Amid the transition in news publishing from print to the Web, or what some industry pundits more broadly refer to as the “death of newspapers,” publishers are searching for means of online revenue to supplement diminishing print advertising and subscription sales.
Last month, executives at the Gannett Company, publisher of the Ithaca Journal and more than 80 other daily newspapers, unveiled plans to launch a subscription model this year that includes “metered” charges for online access. Gannett says the plan will bolster local news and deliver $100 million more in profits. With newsrooms 30 percent smaller today than in 2000, according to the Pew Research Center, the idea is ambitious yet necessary, considering the $25 billion decline of print advertising since 2005.
Gannett is not alone in attempting to monetize the digital space. Instead, the largest newspaper publisher in the country is merely hopping on board the “metered revolution” spurred by The New York Times’ plan that launched almost one year ago, nearly 20 years after news first appeared on the Web in 1993.
A metered plan grants consumers the right to view an allotted number of articles for free before being asked for payment to continue reading. Reuters financial blogger Felix Salmon has less formally referred to such an arrangement as the “crack dealer’s paywall” — give consumers access to some content for free, and they will beg for more.
The early returns on the meter are in, and it’s working. In its first four months, the Times attracted about 224,000 digital subscribers, close to its original goal of 300,000 in the first year. Despite all the fears that the Times’ website would lose page views, the tally of unique visitors actually increased 2.3 percent from September 2010 to September 2011, six months after the subscription model’s implementation. Harvard University’s Nieman Journalism lab projects the Times’ model to attract an additional $25 million in annual online subscription revenue.
The benefits are not limited to the digital space. A metered paywall can also protect the print edition, which, despite declining numbers, still accounts for 85 percent of the industry’s revenue through advertising. At the Times, Sunday print circulation grew between March and September 2011, according to data released by the Audit Bureau of Circulations.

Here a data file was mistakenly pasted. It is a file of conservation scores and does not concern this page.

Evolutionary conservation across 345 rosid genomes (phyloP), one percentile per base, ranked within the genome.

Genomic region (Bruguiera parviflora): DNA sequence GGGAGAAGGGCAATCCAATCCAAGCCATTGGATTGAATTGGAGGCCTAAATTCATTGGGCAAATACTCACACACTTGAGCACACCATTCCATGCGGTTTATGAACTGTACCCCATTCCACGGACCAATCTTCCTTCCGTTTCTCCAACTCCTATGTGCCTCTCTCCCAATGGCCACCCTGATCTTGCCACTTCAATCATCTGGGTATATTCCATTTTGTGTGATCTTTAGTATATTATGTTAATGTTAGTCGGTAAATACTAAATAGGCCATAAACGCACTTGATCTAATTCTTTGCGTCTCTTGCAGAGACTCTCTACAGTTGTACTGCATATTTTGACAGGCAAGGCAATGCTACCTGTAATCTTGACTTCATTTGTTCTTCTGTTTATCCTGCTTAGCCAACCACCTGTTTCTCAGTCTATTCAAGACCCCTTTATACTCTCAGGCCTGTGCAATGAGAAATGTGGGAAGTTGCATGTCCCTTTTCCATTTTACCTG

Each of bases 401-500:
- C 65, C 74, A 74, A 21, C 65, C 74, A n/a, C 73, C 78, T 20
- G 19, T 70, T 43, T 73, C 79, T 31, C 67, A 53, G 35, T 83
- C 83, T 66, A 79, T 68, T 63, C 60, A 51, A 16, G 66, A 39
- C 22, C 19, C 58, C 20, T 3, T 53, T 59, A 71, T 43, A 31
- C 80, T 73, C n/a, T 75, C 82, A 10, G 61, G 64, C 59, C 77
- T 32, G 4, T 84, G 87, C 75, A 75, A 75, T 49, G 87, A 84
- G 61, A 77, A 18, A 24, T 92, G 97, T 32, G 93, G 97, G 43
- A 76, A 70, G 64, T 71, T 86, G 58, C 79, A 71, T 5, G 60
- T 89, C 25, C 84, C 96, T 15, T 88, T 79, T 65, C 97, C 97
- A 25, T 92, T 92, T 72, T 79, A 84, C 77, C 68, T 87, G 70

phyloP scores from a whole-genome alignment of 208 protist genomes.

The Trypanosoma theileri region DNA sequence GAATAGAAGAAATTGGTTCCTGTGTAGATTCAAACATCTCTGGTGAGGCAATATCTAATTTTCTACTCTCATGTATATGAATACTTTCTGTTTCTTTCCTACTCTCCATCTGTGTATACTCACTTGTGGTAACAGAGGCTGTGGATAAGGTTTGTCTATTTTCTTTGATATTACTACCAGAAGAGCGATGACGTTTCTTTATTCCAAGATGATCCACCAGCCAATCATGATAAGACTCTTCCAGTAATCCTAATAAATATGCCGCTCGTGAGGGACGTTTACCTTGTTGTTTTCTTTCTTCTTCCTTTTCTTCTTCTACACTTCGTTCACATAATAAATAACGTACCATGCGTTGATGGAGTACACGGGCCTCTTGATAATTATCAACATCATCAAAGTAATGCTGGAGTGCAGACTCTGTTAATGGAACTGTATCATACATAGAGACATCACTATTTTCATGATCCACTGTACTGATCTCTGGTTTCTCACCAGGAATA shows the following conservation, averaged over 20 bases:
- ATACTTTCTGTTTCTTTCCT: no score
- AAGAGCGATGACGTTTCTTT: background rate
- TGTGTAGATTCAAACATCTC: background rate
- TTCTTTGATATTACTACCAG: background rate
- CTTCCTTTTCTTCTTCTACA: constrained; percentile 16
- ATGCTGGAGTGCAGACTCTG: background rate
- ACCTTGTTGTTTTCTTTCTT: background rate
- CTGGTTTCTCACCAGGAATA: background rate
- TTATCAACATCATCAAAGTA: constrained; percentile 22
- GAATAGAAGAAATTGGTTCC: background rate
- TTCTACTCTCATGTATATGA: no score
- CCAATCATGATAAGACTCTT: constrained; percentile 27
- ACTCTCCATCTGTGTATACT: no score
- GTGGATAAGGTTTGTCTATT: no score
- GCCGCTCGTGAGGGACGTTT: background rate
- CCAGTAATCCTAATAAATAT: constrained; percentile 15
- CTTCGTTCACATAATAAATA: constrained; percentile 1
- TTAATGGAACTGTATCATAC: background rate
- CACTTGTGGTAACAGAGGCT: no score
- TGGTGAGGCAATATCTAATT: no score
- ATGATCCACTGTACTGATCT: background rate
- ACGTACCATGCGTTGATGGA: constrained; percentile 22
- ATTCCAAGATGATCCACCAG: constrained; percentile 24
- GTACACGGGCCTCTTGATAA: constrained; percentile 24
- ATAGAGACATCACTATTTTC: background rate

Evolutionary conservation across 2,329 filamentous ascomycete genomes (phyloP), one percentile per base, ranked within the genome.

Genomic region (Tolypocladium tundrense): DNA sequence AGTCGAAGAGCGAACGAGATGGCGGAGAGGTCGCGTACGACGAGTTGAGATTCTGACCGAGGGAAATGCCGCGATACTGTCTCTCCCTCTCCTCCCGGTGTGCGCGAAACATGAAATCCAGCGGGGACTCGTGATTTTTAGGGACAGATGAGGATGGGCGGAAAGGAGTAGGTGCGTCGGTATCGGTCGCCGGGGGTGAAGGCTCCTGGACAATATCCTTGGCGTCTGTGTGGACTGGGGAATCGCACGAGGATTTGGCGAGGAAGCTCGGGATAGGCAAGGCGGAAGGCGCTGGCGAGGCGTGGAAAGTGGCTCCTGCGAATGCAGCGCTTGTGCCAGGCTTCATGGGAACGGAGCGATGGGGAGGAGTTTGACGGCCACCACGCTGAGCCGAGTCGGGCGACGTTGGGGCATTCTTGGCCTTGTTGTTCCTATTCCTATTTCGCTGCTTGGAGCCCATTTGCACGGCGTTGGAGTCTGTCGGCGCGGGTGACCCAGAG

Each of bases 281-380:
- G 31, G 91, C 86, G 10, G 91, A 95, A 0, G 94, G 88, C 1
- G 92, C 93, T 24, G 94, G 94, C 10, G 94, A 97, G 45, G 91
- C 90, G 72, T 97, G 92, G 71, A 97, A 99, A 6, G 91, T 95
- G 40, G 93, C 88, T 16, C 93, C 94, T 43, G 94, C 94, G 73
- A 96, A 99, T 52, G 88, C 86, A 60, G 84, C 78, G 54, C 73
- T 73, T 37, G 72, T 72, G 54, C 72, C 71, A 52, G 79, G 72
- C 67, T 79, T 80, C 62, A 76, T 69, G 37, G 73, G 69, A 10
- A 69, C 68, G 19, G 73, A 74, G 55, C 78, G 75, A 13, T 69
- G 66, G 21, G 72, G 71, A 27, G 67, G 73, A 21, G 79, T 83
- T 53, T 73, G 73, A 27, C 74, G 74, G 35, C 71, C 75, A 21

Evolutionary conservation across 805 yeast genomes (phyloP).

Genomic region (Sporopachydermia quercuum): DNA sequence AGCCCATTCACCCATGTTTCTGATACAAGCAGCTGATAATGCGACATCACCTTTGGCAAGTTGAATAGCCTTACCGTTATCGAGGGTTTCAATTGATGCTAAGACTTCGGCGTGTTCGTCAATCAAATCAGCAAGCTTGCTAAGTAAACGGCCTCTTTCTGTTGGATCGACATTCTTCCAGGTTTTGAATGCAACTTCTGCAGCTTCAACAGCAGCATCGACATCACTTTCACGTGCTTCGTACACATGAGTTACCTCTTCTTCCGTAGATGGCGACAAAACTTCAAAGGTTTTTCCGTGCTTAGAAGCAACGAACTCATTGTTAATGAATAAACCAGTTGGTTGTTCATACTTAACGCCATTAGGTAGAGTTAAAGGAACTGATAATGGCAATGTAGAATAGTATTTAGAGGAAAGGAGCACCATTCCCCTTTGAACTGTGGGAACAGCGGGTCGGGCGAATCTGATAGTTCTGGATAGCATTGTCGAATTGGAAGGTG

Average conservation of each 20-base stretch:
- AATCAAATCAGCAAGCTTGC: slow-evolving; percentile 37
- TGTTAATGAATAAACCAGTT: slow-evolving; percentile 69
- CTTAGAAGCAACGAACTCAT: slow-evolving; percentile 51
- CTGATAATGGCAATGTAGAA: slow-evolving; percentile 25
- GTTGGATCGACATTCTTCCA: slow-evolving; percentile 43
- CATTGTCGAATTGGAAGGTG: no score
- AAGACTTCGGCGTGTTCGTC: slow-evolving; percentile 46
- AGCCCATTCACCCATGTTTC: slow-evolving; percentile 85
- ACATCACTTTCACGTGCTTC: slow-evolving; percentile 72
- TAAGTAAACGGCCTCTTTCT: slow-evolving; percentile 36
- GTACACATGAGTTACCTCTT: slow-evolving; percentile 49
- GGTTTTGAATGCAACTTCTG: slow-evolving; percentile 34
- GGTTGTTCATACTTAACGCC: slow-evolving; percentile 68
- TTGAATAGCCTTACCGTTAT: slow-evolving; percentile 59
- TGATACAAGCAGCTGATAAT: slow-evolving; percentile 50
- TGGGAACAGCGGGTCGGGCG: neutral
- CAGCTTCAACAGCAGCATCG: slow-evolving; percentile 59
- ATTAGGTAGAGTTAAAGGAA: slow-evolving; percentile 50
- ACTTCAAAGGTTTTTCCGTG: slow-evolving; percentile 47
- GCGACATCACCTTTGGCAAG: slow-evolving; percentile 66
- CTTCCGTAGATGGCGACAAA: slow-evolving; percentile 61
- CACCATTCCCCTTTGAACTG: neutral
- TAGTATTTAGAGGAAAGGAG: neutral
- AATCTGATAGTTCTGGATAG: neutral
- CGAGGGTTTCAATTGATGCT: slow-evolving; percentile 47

Metered paywalls offer casual consumers the opportunity to browse headlines and read a limited number of articles, contributing impressions and bolstering a publication’s digital ad revenue without requiring payment. The paywalls target a distinctly loyal audience — in the Times’ case, those who read 20 or more articles a month. Luckily for the Times, their typical readership age demographic is in the low 40s, situating the publication much better moving forward than broadcast news, with its less strategic mid-60s demographic — not nearly as attractive to advertisers.
But can such a model work at newspapers across the country without the journalistic quality or resources the Times has? Data from smaller community newspapers across the country suggest so. The Concord Monitor, which covers New Hampshire’s capital city with daily print circulation around 17,000 copies, has seen a small drop-off in page views since its meter took effect in May, but also a new source of revenue and relative increases in print sales and online advertising, with a more devoted consumer base to pitch to advertisers.
Newspapers remain America’s most trusted news source, and as long as they continue to offer daily news not available elsewhere, they will survive. Whether Gannett newspapers like the Ithaca Journal, which is printed about 50 miles away in Johnson City, can provide the high-quality, quasi-daily local news that the company is striving for is another story.
Patrick Duprey is a senior journalism major pursuing an independent study project on media paywalls. Email him at email@example.com.